Note: As of March 15, a federal judge had ordered a freeze on the new travel restrictions issued by President Trump.
A total of 2,466 refugees from six countries under new travel restrictions – Iran, Libya, Somalia, Sudan, Syria and Yemen – have resettled in the United States since Donald Trump became president, according to a Pew Research Center analysis of U.S. State Department data. The number of refugees from the six travel-restricted countries represents 32% of all refugees who have entered the U.S. since Trump took office.
Trump recently signed a new executive order, scheduled to take effect March 16, that bars new U.S. visas for 90 days for people holding citizenship from the six nations while security measures in those countries are reviewed. (A previous order that took effect Jan. 27 also barred citizens of Iraq, but parts of it were stopped by the courts.) The new order also suspends refugee admissions to the U.S. from all countries for 120 days, pending a review of security screening measures.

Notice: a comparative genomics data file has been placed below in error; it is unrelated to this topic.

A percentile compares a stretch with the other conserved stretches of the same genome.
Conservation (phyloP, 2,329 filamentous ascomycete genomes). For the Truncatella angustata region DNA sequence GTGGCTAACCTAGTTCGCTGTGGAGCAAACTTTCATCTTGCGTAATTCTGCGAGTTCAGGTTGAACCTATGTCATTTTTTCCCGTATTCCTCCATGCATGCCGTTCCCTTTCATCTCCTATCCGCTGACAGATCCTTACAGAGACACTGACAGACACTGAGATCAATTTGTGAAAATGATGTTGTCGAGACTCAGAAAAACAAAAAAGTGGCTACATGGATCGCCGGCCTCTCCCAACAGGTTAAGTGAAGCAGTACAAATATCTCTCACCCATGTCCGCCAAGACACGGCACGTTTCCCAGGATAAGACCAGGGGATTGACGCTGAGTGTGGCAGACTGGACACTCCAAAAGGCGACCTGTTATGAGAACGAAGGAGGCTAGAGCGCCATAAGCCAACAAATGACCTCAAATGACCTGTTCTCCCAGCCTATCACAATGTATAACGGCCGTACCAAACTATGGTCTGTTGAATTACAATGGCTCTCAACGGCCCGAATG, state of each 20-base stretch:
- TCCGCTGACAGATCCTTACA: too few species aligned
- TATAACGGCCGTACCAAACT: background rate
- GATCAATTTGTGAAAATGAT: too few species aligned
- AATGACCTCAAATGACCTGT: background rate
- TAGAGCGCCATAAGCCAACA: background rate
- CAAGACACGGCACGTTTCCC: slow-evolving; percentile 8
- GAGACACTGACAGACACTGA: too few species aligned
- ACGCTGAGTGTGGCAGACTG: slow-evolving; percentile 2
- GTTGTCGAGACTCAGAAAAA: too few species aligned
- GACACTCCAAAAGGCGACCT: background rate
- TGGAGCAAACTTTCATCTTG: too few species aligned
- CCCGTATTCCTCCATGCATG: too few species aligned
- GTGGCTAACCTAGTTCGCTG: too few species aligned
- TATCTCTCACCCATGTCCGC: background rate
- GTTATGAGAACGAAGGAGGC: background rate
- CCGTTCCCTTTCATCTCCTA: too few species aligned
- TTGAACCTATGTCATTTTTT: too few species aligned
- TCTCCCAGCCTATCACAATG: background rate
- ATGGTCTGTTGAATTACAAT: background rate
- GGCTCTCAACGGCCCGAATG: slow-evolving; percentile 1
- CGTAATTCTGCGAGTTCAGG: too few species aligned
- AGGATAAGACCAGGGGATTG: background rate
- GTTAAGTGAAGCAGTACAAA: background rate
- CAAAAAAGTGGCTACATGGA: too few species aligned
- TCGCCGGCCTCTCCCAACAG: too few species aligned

During the first full week of Trump’s presidency (Jan. 21-27), 687 refugees from the six restricted countries entered the U.S., accounting for 34% of all refugee admissions that week. The following week, Jan. 28 to Feb. 3, refugee admissions from the six restricted countries all but stopped after Trump’s original executive order on restrictions took effect. They then resumed shortly after a federal judge in Washington state suspended key parts of Trump’s initial order on Feb. 3 and lifted the travel restrictions, a decision that was upheld by a federal appeals court. (For a look at weekly refugee admissions after the initial executive order, see our earlier analysis.)